A new start for the Berlinale?
Following a digital edition in 2021 and a reduced one last year, the Berlinale now seems to be back at full speed. The selection presented by festival director Carlo Chatrian was relatively clear of household names in lieu of less tired ones. In the competition, one will find directors such as Philippe Garrel, Christian Petzold (No Berlinale without him), Christoph Hochhäusler, Emily Atef, Zhang Lu, and surprisingly, Margarethe von Trotta. On the other hand, there are less well-travelled directors present. 20,000 Species of Bees is the first feature by Estibaliz Urresola Solaguren, after some shorts. Ivan Sen is back in competition, where his first feature, Beyond Clouds, screened in 2002. This year’s entry, Limbo, is labelled a “desert noir”.
In 2020, Chatrian introduced a new competition section called Encounters. He claimed that every film would be unique. The section turned out to be a mixed bag with highlights such as Pulu’s Malmkrog, Wollner’s The Trouble With Being Born, and Piñeiro’s Isabella. On the other hand, films like Decker’s Shirley and Ostrochovský’s highly academic Servants were presented, as well. Among the most promising titles this year, one can find Here by Bas Devos, Mummola by Tia Kuovo, and Samsara by Lois Patiño. Yet another promising film is Absence, the first feature by Wu Lang.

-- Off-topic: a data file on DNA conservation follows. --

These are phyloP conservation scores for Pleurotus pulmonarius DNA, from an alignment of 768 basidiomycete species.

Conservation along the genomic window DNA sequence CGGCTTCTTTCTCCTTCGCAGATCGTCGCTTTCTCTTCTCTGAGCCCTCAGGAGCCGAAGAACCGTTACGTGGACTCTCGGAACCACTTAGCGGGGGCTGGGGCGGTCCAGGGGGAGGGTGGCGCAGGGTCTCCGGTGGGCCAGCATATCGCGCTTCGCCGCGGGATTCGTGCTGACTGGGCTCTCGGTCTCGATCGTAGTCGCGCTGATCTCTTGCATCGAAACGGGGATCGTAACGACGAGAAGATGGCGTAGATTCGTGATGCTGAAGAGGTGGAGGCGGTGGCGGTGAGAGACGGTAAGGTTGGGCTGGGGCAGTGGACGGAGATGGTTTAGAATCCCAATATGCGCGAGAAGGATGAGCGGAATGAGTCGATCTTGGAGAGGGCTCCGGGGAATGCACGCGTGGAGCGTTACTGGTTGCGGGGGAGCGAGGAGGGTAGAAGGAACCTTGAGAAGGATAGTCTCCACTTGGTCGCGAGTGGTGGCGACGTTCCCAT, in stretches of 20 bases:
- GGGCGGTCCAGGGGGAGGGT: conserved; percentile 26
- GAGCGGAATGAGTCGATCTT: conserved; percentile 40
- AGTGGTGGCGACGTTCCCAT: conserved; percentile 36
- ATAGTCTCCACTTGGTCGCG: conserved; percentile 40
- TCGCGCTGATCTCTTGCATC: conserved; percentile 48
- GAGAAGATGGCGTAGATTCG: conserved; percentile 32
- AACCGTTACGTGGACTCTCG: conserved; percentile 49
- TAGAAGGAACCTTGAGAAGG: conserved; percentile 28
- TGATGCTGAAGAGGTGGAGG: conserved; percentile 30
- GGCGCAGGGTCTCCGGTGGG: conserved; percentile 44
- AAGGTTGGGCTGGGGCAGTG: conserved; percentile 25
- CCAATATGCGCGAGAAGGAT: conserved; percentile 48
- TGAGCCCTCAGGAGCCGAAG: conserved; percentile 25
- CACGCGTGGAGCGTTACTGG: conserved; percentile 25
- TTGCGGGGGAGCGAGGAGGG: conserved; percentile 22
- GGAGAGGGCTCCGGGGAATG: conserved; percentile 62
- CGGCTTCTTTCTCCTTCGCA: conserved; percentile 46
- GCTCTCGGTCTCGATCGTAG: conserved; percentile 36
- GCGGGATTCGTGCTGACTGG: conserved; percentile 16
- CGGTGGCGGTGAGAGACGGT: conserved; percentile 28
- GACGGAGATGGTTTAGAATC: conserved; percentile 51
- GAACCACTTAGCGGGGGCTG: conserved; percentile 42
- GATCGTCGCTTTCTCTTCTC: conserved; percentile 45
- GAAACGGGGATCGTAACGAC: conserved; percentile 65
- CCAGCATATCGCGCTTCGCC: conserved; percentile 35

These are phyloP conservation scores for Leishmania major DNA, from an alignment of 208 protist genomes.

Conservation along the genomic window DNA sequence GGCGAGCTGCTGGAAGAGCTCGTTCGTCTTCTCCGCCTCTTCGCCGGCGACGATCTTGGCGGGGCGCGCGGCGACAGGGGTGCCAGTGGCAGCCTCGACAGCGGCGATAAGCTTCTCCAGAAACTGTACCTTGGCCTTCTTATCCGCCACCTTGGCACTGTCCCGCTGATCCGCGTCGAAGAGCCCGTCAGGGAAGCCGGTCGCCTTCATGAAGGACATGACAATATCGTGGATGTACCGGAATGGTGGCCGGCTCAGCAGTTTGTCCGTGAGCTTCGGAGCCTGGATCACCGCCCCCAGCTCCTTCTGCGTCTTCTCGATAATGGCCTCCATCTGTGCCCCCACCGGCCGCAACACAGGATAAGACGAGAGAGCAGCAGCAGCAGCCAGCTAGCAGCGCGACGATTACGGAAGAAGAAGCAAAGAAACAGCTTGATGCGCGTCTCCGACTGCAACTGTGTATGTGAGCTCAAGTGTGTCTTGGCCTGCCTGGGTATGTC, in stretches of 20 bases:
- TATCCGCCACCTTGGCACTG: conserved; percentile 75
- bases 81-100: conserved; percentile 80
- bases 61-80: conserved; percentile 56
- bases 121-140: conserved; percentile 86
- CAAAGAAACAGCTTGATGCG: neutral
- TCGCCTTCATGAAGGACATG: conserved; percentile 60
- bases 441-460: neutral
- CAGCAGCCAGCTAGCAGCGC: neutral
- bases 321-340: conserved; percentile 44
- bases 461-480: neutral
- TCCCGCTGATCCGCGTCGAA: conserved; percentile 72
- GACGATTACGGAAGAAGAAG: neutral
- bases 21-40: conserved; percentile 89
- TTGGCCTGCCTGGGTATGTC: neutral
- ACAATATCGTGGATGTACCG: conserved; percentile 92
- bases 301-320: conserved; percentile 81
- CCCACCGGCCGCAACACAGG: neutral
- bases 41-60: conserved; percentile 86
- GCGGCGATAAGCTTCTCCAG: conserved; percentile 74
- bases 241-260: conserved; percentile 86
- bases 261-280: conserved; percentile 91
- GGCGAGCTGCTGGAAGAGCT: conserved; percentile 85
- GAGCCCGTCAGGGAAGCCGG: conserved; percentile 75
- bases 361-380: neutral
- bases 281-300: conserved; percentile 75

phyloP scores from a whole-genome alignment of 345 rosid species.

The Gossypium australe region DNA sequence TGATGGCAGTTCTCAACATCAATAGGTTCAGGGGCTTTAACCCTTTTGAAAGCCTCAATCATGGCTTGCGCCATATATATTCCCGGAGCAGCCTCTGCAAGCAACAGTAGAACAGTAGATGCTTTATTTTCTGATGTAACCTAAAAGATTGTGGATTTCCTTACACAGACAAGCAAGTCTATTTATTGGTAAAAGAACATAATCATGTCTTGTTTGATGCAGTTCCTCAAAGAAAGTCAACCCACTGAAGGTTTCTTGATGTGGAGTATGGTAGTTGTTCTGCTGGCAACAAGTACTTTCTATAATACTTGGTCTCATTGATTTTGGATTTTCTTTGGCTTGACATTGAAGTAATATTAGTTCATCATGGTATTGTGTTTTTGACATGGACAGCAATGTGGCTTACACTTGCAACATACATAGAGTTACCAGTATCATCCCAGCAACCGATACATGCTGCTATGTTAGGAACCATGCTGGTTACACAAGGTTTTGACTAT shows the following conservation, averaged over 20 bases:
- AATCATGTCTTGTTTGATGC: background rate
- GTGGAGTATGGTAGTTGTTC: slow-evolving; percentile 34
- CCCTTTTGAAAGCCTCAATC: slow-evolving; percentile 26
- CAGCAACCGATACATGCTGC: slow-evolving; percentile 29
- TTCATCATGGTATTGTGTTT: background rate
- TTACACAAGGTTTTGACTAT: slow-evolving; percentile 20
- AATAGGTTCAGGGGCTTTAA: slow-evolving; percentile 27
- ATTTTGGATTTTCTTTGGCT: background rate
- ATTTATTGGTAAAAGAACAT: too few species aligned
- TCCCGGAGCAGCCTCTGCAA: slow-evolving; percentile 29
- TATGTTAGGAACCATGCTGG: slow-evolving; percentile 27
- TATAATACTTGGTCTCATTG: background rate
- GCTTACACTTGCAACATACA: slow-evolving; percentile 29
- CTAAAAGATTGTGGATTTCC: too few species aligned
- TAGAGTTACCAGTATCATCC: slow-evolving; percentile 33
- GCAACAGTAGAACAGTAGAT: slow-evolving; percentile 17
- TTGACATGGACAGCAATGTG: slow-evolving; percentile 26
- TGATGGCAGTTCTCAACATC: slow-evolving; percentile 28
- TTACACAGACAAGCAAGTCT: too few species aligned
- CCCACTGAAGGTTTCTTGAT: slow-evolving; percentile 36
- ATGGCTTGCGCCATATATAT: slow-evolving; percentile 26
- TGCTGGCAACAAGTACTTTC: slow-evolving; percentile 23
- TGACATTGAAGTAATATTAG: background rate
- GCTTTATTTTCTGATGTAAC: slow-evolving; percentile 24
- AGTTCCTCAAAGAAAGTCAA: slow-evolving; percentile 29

João Canijo is hardly a new name, but this is the first time he appears in the Berlinale competition. The film is called Mal Viver. Interestingly enough, there is another Canijo film in the Encounters section named Viver Mal. Both films revolve around an old hotel where the competition film is seen from the owner’s point of view, whereas the Encounters’ contribution displays events from the guest’s perspective. It remains to be seen if the director of In the Darkness of the Night (Noite escura 2004) and Blood of My Blood (Sangue do meu sangue 2011) manages to stun the audience once again.
From a Hungarian perspective, there are only two films present. White Plastic Sky (Műanyag égbolt) is the first feature by Tibor Bánóczki and Sarolta Szabó. It’s an animated film set in a dystopian future, which will be presented in Encounters. The other one is from Berlinale Classics. Ever since I was stupefied by György Fehérs Passion (Szenvedély), presented at Cannes 1998, I’ve been dying to see the director’s previous work Twilight (Szürkület1990). Now, the film has finally been restored under the supervision of cinematographer Miklós Gurbán. For me, this is a major event which, alone, makes the trip to Berlin worthwhile.
Stay tuned for reviews and interviews from this year’s edition of the Berlinale.